It’s time to do a half pass. Do you know where your bum is?
It’s true that the biggest issue at Third Level is to establish flying changes. But I often see riders also struggling with the half pass there, and often that problem persists longer, well into Fourth Level and FEI even when the changes have been conquered.
As a judge, one comment I often make is “Rider leaning away from direction of flow.” That’s what the rider is doing in the picture above, but what I usually see is much worse. The rider is aiding so much with her outside leg that she breaks over the outside hip. This not only causes her seat to slip to the other side of the saddle and disrupts the horse’s balance but it also pulls her legs off the horse’s sides and her knees to clamp.
I see this happening just as much with riders in lessons and the warm-up ring. I think because their head is still in the middle of the horse that riders then don’t realize their bum is in a different county. An instructor standing in the middle of the ring won’t see the position problem the way she might if she was along the rail.
Occasionally the opposite happens, where the motion sideways causes the rider to break over the inside hip, but the effect is the same: the rider’s weight slips away from the direction of flow. Thus, for example, she’s sitting too much to the right when the horse is going to the left. The horse will then also start to lean to the right rather than staying upright, lose the bend to the left and find it difficult to step to the side.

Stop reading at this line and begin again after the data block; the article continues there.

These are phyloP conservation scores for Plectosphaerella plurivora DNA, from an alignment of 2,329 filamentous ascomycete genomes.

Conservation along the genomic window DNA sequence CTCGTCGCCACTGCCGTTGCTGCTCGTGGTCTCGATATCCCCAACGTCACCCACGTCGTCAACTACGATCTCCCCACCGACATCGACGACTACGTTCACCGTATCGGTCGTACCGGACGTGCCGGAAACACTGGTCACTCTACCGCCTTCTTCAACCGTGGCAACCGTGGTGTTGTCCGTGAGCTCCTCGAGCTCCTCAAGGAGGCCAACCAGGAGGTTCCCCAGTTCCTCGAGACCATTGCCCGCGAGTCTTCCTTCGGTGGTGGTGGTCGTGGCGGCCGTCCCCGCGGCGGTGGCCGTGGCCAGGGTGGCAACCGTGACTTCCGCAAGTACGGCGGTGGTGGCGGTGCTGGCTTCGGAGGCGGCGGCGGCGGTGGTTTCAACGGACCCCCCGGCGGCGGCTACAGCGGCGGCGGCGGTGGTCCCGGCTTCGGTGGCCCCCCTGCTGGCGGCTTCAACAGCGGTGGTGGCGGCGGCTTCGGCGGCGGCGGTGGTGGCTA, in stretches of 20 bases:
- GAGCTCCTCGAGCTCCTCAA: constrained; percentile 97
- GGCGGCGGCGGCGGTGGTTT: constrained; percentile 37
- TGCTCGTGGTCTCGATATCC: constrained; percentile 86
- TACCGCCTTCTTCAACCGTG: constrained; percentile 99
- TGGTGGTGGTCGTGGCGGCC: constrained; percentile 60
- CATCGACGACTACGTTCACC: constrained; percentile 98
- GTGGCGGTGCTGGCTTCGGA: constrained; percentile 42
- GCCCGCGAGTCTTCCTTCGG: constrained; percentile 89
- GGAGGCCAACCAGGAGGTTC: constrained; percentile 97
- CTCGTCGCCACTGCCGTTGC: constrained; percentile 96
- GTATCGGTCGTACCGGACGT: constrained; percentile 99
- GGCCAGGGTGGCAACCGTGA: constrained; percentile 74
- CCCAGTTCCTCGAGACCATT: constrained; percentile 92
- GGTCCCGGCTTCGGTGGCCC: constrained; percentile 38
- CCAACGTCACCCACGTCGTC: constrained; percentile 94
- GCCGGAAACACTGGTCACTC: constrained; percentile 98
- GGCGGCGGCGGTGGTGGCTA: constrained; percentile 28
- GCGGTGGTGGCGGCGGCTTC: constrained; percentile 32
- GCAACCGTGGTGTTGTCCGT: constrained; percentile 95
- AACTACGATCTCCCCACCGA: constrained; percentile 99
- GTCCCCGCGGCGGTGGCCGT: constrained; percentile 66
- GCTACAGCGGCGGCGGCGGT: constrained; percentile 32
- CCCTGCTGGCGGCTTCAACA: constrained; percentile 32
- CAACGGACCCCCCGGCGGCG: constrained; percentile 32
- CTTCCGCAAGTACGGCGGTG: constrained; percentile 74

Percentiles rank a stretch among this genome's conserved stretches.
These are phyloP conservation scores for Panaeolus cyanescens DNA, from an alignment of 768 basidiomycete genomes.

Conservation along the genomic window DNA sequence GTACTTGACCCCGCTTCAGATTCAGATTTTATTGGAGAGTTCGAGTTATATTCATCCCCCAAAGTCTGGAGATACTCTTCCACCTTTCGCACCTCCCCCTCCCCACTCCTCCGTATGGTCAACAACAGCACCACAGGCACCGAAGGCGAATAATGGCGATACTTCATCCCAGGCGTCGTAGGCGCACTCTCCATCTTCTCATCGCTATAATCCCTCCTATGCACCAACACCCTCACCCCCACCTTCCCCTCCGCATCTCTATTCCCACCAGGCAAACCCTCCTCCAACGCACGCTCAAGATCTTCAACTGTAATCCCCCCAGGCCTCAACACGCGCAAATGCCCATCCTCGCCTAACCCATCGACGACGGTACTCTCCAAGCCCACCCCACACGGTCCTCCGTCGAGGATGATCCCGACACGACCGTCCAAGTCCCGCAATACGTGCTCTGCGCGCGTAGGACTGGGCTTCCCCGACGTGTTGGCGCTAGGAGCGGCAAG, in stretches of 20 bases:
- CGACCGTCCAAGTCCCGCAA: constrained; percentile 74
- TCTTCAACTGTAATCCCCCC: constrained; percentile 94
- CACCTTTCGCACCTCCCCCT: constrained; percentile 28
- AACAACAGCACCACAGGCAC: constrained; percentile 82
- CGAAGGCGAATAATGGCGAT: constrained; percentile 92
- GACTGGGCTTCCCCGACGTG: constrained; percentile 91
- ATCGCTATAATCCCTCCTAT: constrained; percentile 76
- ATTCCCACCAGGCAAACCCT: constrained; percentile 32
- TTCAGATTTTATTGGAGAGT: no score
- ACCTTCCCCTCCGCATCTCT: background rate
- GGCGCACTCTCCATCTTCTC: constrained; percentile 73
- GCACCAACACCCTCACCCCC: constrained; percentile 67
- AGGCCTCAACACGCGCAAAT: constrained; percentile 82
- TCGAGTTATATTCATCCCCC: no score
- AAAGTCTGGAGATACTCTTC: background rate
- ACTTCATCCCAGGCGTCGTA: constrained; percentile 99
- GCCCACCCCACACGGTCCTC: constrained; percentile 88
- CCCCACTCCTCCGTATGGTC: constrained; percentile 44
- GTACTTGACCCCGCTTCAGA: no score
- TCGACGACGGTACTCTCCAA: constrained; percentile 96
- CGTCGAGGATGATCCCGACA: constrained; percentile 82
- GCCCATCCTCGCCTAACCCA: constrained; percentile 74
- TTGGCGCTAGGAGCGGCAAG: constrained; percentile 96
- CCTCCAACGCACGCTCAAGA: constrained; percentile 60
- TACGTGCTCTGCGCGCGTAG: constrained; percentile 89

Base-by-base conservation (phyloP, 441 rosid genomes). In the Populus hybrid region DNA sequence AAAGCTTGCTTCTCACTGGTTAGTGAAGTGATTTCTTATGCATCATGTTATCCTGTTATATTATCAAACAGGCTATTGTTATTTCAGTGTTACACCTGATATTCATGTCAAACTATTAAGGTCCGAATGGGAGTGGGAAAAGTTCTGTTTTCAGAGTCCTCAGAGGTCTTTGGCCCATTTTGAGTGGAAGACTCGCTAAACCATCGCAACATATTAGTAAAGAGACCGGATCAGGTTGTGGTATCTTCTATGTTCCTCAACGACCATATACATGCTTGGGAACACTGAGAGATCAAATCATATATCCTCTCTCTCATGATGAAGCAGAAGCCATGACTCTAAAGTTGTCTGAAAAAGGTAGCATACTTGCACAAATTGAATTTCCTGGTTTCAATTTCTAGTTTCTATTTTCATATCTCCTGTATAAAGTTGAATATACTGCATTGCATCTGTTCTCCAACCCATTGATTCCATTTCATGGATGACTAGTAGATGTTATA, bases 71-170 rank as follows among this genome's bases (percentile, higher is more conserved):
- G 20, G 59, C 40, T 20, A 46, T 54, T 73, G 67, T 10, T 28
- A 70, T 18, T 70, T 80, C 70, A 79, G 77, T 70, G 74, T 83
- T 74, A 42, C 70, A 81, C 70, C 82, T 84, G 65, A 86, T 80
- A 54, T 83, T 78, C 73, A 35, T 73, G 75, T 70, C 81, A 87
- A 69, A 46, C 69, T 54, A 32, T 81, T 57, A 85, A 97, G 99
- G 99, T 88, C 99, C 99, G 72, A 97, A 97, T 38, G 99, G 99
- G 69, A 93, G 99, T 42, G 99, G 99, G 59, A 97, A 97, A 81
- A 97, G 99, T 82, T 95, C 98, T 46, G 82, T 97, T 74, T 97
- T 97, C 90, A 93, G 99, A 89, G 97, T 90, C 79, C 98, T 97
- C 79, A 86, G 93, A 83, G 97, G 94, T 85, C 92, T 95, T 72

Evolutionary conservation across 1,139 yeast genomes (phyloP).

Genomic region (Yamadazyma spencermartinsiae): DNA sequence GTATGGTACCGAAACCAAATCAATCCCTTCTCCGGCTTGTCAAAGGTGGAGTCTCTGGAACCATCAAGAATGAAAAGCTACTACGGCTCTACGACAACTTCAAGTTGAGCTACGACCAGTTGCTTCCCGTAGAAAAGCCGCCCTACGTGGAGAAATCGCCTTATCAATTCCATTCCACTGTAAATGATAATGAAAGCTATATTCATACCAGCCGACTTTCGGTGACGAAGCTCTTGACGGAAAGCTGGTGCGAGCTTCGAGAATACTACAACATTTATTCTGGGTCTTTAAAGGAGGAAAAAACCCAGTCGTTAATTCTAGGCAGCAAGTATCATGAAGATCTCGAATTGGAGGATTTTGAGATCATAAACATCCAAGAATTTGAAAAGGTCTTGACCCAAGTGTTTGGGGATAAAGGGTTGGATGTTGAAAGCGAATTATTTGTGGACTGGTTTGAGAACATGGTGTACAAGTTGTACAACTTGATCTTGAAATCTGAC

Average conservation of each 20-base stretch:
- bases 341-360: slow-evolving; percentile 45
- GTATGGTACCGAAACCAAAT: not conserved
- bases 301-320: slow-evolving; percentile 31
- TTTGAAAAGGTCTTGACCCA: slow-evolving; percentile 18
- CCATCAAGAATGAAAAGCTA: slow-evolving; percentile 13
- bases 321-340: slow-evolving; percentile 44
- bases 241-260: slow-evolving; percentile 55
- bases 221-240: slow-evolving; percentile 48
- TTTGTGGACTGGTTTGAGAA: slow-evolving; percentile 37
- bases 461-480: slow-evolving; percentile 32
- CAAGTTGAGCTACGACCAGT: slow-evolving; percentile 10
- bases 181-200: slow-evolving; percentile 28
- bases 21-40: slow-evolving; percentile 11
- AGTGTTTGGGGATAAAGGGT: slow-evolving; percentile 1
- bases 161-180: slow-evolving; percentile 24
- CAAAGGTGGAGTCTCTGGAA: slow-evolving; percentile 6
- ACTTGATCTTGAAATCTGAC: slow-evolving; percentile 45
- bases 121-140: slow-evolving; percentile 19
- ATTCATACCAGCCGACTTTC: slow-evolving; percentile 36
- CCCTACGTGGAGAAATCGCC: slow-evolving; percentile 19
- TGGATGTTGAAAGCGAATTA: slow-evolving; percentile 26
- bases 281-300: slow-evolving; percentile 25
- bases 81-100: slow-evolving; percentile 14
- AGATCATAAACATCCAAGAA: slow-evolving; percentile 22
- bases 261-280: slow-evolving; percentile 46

How do you fix this? Well, first you have to realize that it’s a problem, and the obvious answer is that everyone you know has a cell phone and can do a quick video. Once you see that your position is the source of your frustration you can begin to fix it.
Before you start the half pass, move both bums toward the direction of flow, even if it seems like an over-correction. Then lift the torso and let the hips swing through so there’s no contortion. Another idea that might help is to try turning your back toward the direction of flow. I know that sounds counter-intuitive, and you really won’t turn it that much, but the effect is to sit up straighter through the waist area.
Interestingly, this problem doesn’t seem to happen so much with a travers along the long side, even though a half pass is essentially a travers on the diagonal. So, think of it that way. Concentrate more about the position of the hindquarters relative to the line of travel than actually asking the horse to go sideways – this could help the rider to avoid using too much outside leg and thus twisting the hips.